So far, the few studies in this area have been written by Jews themselves. David McCalden, who is not Jewish, draws on these studies to show that many of them have been clouded by the subjectivity of their authors.
He suggests that the phenomenon of "anti-Semitism" is not in fact something that is generated by non-Jews and directed against Jews, but is in reality a Jewish internal phenomenon based on Jewish self-hate, and then projected onto non-Jews in order to avoid facing up to it and therapeutically dealing with it.
He argues that Jewish self-hate is the root of Jewish paranoia, which in turn leads to Jewish megalomania - always wanting to be in charge and in control for fear of what might otherwise happen ... On a global scale, this neurosis leads to profound injustice for innocent people such as the Palestinians, and if allowed to go unhealed, could well lead to a World War Three.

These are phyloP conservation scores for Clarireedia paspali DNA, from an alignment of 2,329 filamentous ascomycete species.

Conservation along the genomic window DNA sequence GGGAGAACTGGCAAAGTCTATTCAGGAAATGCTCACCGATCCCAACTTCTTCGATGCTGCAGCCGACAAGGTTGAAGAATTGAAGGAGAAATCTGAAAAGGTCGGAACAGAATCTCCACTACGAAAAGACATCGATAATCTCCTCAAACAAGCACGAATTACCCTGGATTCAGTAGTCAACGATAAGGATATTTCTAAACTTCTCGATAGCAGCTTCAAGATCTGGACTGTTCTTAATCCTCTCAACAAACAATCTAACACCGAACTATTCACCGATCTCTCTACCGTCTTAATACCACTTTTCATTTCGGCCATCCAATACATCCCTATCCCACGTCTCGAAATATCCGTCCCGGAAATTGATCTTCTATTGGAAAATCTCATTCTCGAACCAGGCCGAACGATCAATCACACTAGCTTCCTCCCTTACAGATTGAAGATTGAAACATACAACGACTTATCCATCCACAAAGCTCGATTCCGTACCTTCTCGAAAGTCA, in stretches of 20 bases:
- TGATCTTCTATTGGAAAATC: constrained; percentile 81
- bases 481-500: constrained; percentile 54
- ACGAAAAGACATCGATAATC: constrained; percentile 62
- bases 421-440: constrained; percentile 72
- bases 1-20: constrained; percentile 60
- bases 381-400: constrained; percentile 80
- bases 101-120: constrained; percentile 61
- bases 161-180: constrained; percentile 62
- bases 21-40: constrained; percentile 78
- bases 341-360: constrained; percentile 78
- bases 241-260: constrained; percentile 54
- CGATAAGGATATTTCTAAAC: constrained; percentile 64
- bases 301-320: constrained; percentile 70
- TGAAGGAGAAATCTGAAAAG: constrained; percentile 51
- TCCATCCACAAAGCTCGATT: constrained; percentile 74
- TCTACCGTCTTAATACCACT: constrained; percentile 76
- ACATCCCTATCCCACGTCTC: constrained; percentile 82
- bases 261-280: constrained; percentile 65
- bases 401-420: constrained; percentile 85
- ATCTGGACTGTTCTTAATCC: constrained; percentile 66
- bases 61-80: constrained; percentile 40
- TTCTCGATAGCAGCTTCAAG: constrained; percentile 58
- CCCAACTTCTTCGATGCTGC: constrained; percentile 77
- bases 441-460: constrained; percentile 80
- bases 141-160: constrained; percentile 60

In this profound and timely study, David McCalden sympathetically examines the Jewish neurosis down through the ages. He traces their obsession with "Holocausts" and "gas ovens" back to Biblical myths.
He illustrates his thesis with in-depth psychological appraisals of three towering Jewish personalities who have left a significant mark on modern thought: Karl Marx, Leon Trotsky, and Sigmund Freud. He goes on to epistemologically examine the movements these men have spawned: Communism and Psychotherapy, and shows how these movements even today bear all the imprints of their originators' neuroses.